IRAN: Mostafa Bordbar released from prison and Pastor Saeed Abedini was moved to the notorious Rajal Shahr Prison in Karaj.

Iranian Christian Mostafa Bordbar was released from prison on 3 November, following a successful appeal against the 10 year prison sentence he received on 31 July 2013.

His release comes almost three months after he was imprisoned in Evin Prison on charges of being a member of an “anti-security organisation” and “gathering with intent to commit crimes against Iranian national security.” An appeal court cleared him of all of charges on 30 October.

Mr Bordbar was arrested on 27 December 2012, along with 50 other Christian converts who had gathered to celebrate Christmas in a house in northern Tehran. They were detained, interrogated for several hours and were forced to hand over personal details, including Facebook and e-mail addresses and passwords. Most of the group was released; however, Mr Bordbar and Vruir Avanessian, an Armenian-Christian Pastor, were arrested. Pastor Avanessian was “temporarily” released on 10 January after posting bail of $60,000. 

In other news, on 3 November, Pastor Saeed Abedini, the dual American/Iranian citizen and Christian convert imprisoned for eight years on political charges in January 2013, was moved to the notorious Rajal Shahr Prison in Karaj. The American Centre for Law and Justice (ACLJ) reports that Mr Abedini has been placed in Ward 3 of the prison, which is known to house some of the most violent prisoners in the country. 

Mr Abedini’s transfer comes after he was placed in solitary confinement in May for taking part in a peaceful protest with other prisoners against the mistreatment of inmates at Evin Prison. Mr Abedini has suffered health challenges following regular beatings whilst in prison, but has been denied adequate medical care. 

Finally, an Iranian opposition website has reported that Abdolfattah Soltani, the prominent Iranian human rights lawyer who started a hunger strike on 2 November, has been moved from Evin Prison, although the details of his whereabouts are unclear. Mr Soltani began the hunger strike on his 60th birthday to protest the lack of medical care given to fellow prisoners, despite suffering from serious digestive and stomach complications himself.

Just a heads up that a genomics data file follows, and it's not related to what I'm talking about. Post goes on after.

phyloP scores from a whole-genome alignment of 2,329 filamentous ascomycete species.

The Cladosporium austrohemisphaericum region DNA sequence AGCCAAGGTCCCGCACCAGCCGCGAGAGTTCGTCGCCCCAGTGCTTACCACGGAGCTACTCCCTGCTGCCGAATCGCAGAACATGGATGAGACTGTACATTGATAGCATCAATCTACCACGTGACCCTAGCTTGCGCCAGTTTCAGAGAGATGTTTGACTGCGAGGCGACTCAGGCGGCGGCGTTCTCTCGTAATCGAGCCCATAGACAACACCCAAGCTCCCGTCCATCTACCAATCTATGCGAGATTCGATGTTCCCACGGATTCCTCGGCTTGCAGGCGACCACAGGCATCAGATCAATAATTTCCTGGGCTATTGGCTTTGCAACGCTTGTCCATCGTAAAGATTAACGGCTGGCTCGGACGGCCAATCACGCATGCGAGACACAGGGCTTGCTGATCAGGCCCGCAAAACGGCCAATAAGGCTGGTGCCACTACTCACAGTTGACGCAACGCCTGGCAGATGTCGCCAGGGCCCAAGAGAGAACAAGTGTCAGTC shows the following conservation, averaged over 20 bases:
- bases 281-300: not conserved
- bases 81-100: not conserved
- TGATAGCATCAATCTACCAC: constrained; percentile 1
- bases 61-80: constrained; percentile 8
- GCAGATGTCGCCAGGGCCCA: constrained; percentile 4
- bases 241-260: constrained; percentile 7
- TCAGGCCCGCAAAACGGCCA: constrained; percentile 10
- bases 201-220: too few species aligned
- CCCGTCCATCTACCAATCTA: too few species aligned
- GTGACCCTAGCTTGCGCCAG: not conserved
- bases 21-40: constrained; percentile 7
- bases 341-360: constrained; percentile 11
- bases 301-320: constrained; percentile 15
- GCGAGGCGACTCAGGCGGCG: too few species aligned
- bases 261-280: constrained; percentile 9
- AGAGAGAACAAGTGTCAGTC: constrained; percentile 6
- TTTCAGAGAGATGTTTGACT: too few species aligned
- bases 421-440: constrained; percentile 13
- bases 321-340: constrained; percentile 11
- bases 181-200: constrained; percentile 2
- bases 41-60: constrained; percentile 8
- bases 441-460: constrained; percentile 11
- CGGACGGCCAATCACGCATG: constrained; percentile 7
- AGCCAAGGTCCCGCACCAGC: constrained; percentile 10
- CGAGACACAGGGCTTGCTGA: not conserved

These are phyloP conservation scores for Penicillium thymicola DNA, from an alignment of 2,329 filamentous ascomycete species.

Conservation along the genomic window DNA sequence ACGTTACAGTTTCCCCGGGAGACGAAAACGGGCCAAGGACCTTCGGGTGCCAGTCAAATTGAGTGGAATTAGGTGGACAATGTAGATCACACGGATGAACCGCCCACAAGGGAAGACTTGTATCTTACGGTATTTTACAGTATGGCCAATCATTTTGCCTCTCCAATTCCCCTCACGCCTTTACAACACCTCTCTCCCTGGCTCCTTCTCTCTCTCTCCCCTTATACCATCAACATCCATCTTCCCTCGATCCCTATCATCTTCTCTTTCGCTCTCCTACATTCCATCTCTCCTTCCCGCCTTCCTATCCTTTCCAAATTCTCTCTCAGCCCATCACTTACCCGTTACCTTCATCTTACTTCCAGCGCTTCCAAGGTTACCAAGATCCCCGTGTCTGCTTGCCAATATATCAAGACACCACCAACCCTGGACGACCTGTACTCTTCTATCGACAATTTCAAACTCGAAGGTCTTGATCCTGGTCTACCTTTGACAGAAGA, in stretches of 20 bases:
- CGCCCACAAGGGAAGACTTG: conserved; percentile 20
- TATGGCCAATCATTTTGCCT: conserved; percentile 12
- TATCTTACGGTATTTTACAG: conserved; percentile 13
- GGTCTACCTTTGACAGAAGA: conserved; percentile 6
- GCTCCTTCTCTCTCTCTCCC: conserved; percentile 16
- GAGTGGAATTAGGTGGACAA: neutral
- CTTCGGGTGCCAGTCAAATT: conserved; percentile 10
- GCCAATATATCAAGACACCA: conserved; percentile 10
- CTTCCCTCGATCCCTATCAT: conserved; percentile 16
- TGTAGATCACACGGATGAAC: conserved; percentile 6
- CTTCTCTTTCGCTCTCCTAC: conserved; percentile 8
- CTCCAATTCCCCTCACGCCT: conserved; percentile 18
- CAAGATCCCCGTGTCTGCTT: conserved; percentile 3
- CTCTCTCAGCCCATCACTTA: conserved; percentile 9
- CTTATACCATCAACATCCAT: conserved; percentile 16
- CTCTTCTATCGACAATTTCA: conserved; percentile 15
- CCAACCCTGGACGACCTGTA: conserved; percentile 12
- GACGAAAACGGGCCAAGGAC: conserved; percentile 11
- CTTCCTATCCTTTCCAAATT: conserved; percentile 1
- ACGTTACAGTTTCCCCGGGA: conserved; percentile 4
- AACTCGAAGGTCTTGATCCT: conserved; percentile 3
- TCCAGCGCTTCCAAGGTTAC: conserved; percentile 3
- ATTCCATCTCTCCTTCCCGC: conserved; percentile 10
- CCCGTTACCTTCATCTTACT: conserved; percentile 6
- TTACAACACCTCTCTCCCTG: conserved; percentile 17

Mr Soltani was arrested in September 2011 on charges of “being awarded the [2009] Nuremberg International Human Rights Award,” “interviewing with media about his clients’ cases,” and “co-founding the Defenders of Human Rights Center.” In January 2012, he was sentenced to 18 years in prison, exile and a 20-year ban on his legal practice. The sentence was later reduced to 13 years by an appeals court.

CSW’s Chief Executive Mervyn Thomas said, “CSW commends the Iranian judiciary for clearing Mr Bordbar of charges that essentially amounted to a restriction of his right to adopt a faith of his choosing, as guaranteed by the International Covenant on Civil and Political Rights (ICCPR), to which Iran is party. However, the constant mistreatment of Saeed Abedini is entirely unacceptable, amounting to cruel, inhuman and degrading treatment under article 7 of the ICCPR.  As with many other Christians, Pastor Abedini was jailed on the basis of illegitimate political charges.  He should not be detained alongside violent prisoners and the Iranian regime will be held accountable for any deterioration in his physical well-being. Moreover, the habitual withholding of adequate medical attention from prisoners is in violation of article 10 of the ICCPR.  CSW urges Iran to review the sentences of all who have faced unjust political charges and to treat every prisoner with humanity and with respect for their inherent dignity, in accordance with its international obligations.”   


Christian Solidarity Worldwide (CSW) welcomes the decision by the US State Department to formally designate Nigerian Islamist group Boko Haram, and its off-shoot organisation Ansaru, as a “foreign terrorist organisation” (FTO).

The designation directs US law enforcement and regulatory agencies to block business and financial transactions with Boko Haram, and to investigate and prosecute suspects associated with the organisations.